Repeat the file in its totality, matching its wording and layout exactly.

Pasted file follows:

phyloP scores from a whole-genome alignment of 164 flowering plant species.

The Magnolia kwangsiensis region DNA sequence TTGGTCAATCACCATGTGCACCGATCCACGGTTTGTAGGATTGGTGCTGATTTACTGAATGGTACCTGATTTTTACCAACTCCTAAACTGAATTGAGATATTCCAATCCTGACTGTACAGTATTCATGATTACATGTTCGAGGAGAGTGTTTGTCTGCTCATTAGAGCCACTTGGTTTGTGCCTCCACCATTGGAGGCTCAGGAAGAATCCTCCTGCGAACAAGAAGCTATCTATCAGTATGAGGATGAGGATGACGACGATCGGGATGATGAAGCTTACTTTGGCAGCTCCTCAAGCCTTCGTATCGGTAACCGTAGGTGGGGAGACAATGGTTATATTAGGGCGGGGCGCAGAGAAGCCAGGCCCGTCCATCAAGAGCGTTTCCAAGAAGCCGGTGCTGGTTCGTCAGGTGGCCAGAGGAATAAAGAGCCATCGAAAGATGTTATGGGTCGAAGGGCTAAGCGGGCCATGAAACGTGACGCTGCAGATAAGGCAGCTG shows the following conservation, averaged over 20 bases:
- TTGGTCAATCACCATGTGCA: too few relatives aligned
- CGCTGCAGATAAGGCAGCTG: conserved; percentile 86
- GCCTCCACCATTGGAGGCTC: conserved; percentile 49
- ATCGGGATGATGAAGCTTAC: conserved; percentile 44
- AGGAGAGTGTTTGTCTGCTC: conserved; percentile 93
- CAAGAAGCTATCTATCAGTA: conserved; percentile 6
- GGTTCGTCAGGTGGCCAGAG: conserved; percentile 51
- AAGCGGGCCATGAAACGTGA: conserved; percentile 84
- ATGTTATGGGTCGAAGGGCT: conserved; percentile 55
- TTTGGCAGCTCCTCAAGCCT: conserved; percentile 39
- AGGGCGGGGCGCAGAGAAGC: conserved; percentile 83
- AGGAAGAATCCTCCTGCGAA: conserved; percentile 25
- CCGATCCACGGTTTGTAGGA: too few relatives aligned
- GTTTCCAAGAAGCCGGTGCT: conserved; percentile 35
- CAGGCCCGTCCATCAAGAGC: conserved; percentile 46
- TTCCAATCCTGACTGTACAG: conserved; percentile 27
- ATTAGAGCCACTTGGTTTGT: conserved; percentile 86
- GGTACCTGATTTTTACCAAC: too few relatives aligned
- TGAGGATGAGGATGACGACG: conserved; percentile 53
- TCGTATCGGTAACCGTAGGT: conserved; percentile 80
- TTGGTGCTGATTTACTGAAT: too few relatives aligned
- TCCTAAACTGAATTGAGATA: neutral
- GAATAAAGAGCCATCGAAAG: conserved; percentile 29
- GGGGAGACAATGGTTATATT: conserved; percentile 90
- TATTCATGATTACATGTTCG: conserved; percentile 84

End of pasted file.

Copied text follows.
phyloP scores from a whole-genome alignment of 164 flowering plant species.

The Magnolia kwangsiensis region DNA sequence TTGGTCAATCACCATGTGCACCGATCCACGGTTTGTAGGATTGGTGCTGATTTACTGAATGGTACCTGATTTTTACCAACTCCTAAACTGAATTGAGATATTCCAATCCTGACTGTACAGTATTCATGATTACATGTTCGAGGAGAGTGTTTGTCTGCTCATTAGAGCCACTTGGTTTGTGCCTCCACCATTGGAGGCTCAGGAAGAATCCTCCTGCGAACAAGAAGCTATCTATCAGTATGAGGATGAGGATGACGACGATCGGGATGATGAAGCTTACTTTGGCAGCTCCTCAAGCCTTCGTATCGGTAACCGTAGGTGGGGAGACAATGGTTATATTAGGGCGGGGCGCAGAGAAGCCAGGCCCGTCCATCAAGAGCGTTTCCAAGAAGCCGGTGCTGGTTCGTCAGGTGGCCAGAGGAATAAAGAGCCATCGAAAGATGTTATGGGTCGAAGGGCTAAGCGGGCCATGAAACGTGACGCTGCAGATAAGGCAGCTG shows the following conservation, averaged over 20 bases:
- TTGGTCAATCACCATGTGCA: too few relatives aligned
- CGCTGCAGATAAGGCAGCTG: conserved; percentile 86
- GCCTCCACCATTGGAGGCTC: conserved; percentile 49
- ATCGGGATGATGAAGCTTAC: conserved; percentile 44
- AGGAGAGTGTTTGTCTGCTC: conserved; percentile 93
- CAAGAAGCTATCTATCAGTA: conserved; percentile 6
- GGTTCGTCAGGTGGCCAGAG: conserved; percentile 51
- AAGCGGGCCATGAAACGTGA: conserved; percentile 84
- ATGTTATGGGTCGAAGGGCT: conserved; percentile 55
- TTTGGCAGCTCCTCAAGCCT: conserved; percentile 39
- AGGGCGGGGCGCAGAGAAGC: conserved; percentile 83
- AGGAAGAATCCTCCTGCGAA: conserved; percentile 25
- CCGATCCACGGTTTGTAGGA: too few relatives aligned
- GTTTCCAAGAAGCCGGTGCT: conserved; percentile 35
- CAGGCCCGTCCATCAAGAGC: conserved; percentile 46
- TTCCAATCCTGACTGTACAG: conserved; percentile 27
- ATTAGAGCCACTTGGTTTGT: conserved; percentile 86
- GGTACCTGATTTTTACCAAC: too few relatives aligned
- TGAGGATGAGGATGACGACG: conserved; percentile 53
- TCGTATCGGTAACCGTAGGT: conserved; percentile 80
- TTGGTGCTGATTTACTGAAT: too few relatives aligned
- TCCTAAACTGAATTGAGATA: neutral
- GAATAAAGAGCCATCGAAAG: conserved; percentile 29
- GGGGAGACAATGGTTATATT: conserved; percentile 90
- TATTCATGATTACATGTTCG: conserved; percentile 84